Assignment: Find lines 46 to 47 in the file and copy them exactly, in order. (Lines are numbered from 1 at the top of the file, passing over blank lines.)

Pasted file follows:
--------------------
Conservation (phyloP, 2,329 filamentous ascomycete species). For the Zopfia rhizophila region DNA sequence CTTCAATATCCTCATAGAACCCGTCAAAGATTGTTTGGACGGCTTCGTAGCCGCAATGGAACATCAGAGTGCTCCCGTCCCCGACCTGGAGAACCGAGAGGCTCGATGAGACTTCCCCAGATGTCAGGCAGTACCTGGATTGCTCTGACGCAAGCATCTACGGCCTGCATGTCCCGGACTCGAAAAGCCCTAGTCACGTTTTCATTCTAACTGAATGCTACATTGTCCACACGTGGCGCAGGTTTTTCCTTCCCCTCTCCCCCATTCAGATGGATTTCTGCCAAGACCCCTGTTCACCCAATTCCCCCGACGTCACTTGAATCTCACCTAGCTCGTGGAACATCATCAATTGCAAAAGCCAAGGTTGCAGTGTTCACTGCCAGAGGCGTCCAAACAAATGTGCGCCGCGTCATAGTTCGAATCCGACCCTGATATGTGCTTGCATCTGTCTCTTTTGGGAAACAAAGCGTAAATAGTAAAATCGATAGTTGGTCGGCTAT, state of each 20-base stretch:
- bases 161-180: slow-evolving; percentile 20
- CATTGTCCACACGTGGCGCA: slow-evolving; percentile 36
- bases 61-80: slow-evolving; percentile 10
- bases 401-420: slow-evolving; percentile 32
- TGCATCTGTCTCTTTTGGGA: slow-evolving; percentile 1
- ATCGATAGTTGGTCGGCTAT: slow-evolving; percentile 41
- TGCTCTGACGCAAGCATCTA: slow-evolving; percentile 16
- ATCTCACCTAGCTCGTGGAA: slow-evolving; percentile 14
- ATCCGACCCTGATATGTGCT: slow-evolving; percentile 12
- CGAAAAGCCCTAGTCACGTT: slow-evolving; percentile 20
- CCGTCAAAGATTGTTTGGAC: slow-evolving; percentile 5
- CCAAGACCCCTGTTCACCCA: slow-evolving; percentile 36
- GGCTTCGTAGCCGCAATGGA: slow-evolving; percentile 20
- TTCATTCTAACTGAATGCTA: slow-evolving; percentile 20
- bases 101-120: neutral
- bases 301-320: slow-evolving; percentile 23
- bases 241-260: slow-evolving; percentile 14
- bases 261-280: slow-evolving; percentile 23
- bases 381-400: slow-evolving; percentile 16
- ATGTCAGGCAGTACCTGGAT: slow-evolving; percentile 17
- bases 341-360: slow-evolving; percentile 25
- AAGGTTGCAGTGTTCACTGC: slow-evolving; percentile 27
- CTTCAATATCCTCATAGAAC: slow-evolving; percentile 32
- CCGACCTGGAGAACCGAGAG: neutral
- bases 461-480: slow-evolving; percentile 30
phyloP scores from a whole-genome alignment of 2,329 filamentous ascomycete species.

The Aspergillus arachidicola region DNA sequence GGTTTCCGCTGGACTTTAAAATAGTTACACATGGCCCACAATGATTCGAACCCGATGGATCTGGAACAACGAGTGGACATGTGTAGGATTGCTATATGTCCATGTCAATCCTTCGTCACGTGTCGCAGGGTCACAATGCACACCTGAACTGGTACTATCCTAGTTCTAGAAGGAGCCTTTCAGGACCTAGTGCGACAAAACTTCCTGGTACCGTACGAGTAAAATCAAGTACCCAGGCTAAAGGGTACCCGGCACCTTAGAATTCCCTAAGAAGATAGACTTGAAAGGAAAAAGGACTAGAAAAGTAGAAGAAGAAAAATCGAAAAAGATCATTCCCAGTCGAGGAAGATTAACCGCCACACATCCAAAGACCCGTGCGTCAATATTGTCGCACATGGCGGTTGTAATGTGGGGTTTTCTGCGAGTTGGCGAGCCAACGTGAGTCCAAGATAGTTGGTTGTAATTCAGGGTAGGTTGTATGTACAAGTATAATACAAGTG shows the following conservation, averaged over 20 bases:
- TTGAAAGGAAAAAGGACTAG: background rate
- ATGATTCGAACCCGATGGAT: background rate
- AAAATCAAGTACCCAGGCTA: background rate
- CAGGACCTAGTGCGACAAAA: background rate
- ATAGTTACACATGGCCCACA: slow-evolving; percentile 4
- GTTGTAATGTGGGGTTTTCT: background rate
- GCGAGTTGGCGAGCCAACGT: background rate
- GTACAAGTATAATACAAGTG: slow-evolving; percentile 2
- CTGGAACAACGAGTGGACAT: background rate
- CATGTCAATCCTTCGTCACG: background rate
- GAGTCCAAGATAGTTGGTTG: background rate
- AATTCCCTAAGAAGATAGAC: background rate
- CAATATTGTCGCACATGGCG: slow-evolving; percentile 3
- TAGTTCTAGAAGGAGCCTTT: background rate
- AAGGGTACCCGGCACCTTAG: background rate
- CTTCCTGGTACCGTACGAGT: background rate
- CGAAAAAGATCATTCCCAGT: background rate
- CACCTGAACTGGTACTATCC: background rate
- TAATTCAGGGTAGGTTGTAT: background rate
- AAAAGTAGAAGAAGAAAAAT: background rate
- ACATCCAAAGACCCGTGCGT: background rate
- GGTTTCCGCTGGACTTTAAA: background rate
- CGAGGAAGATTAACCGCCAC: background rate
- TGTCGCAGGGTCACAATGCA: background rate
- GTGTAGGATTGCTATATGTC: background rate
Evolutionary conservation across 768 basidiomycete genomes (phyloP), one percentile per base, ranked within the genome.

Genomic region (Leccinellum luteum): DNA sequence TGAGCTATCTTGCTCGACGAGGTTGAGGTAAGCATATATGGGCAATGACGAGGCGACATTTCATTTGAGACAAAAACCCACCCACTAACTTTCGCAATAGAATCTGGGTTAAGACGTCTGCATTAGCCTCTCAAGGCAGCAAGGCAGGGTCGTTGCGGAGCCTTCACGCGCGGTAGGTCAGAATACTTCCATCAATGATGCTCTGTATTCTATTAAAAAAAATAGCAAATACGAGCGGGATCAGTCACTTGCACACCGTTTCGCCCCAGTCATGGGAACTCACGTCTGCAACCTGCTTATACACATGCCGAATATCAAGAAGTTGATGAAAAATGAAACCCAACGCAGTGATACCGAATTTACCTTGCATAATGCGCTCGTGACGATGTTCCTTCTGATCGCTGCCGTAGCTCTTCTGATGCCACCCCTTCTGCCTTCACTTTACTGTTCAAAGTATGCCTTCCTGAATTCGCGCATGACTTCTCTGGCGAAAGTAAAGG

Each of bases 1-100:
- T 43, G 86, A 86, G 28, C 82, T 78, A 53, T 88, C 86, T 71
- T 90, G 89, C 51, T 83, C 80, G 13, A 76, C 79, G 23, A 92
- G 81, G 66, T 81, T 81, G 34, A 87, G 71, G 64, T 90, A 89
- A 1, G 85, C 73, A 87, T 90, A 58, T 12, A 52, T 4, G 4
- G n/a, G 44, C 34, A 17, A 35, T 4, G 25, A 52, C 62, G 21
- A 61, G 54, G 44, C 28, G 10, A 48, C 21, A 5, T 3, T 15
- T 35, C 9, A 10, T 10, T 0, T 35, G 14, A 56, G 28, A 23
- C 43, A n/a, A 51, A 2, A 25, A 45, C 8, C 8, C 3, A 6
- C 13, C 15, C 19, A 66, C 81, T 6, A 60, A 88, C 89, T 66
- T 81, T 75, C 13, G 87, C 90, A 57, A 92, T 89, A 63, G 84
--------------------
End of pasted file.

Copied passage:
- CACCTGAACTGGTACTATCC: background rate
- TAATTCAGGGTAGGTTGTAT: background rate